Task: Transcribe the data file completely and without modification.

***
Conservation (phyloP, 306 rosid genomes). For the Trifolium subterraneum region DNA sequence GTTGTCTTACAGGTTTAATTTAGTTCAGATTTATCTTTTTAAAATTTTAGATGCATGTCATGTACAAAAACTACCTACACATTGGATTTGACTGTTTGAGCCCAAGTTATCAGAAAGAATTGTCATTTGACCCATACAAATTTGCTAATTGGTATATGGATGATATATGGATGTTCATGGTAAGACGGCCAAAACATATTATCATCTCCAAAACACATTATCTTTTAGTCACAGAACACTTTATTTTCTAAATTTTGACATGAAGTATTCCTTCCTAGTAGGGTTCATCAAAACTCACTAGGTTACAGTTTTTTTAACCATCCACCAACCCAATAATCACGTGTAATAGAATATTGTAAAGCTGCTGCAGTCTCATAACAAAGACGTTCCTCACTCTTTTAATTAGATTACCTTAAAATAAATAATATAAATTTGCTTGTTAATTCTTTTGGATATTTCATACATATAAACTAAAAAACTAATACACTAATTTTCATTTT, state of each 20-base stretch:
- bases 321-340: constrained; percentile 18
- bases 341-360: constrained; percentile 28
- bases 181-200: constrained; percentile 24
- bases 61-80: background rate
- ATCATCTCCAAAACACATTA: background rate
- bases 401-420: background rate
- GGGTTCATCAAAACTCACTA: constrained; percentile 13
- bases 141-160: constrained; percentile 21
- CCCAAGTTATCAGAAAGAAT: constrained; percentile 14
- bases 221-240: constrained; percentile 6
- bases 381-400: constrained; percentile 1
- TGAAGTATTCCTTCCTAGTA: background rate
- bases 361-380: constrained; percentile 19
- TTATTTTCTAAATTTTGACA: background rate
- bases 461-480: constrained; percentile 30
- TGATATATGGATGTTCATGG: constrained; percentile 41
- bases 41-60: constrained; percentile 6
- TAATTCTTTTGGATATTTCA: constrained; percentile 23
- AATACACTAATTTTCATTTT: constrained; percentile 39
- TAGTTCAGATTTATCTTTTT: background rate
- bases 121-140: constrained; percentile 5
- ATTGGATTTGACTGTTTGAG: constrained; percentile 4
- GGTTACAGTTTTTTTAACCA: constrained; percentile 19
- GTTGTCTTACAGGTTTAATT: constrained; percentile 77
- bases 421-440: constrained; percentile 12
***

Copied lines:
Conservation (phyloP, 306 rosid genomes). For the Trifolium subterraneum region DNA sequence GTTGTCTTACAGGTTTAATTTAGTTCAGATTTATCTTTTTAAAATTTTAGATGCATGTCATGTACAAAAACTACCTACACATTGGATTTGACTGTTTGAGCCCAAGTTATCAGAAAGAATTGTCATTTGACCCATACAAATTTGCTAATTGGTATATGGATGATATATGGATGTTCATGGTAAGACGGCCAAAACATATTATCATCTCCAAAACACATTATCTTTTAGTCACAGAACACTTTATTTTCTAAATTTTGACATGAAGTATTCCTTCCTAGTAGGGTTCATCAAAACTCACTAGGTTACAGTTTTTTTAACCATCCACCAACCCAATAATCACGTGTAATAGAATATTGTAAAGCTGCTGCAGTCTCATAACAAAGACGTTCCTCACTCTTTTAATTAGATTACCTTAAAATAAATAATATAAATTTGCTTGTTAATTCTTTTGGATATTTCATACATATAAACTAAAAAACTAATACACTAATTTTCATTTT, state of each 20-base stretch:
- bases 321-340: constrained; percentile 18
- bases 341-360: constrained; percentile 28
- bases 181-200: constrained; percentile 24
- bases 61-80: background rate
- ATCATCTCCAAAACACATTA: background rate
- bases 401-420: background rate
- GGGTTCATCAAAACTCACTA: constrained; percentile 13
- bases 141-160: constrained; percentile 21
- CCCAAGTTATCAGAAAGAAT: constrained; percentile 14
- bases 221-240: constrained; percentile 6
- bases 381-400: constrained; percentile 1
- TGAAGTATTCCTTCCTAGTA: background rate
- bases 361-380: constrained; percentile 19
- TTATTTTCTAAATTTTGACA: background rate
- bases 461-480: constrained; percentile 30
- TGATATATGGATGTTCATGG: constrained; percentile 41
- bases 41-60: constrained; percentile 6
- TAATTCTTTTGGATATTTCA: constrained; percentile 23
- AATACACTAATTTTCATTTT: constrained; percentile 39
- TAGTTCAGATTTATCTTTTT: background rate
- bases 121-140: constrained; percentile 5
- ATTGGATTTGACTGTTTGAG: constrained; percentile 4
- GGTTACAGTTTTTTTAACCA: constrained; percentile 19
- GTTGTCTTACAGGTTTAATT: constrained; percentile 77
- bases 421-440: constrained; percentile 12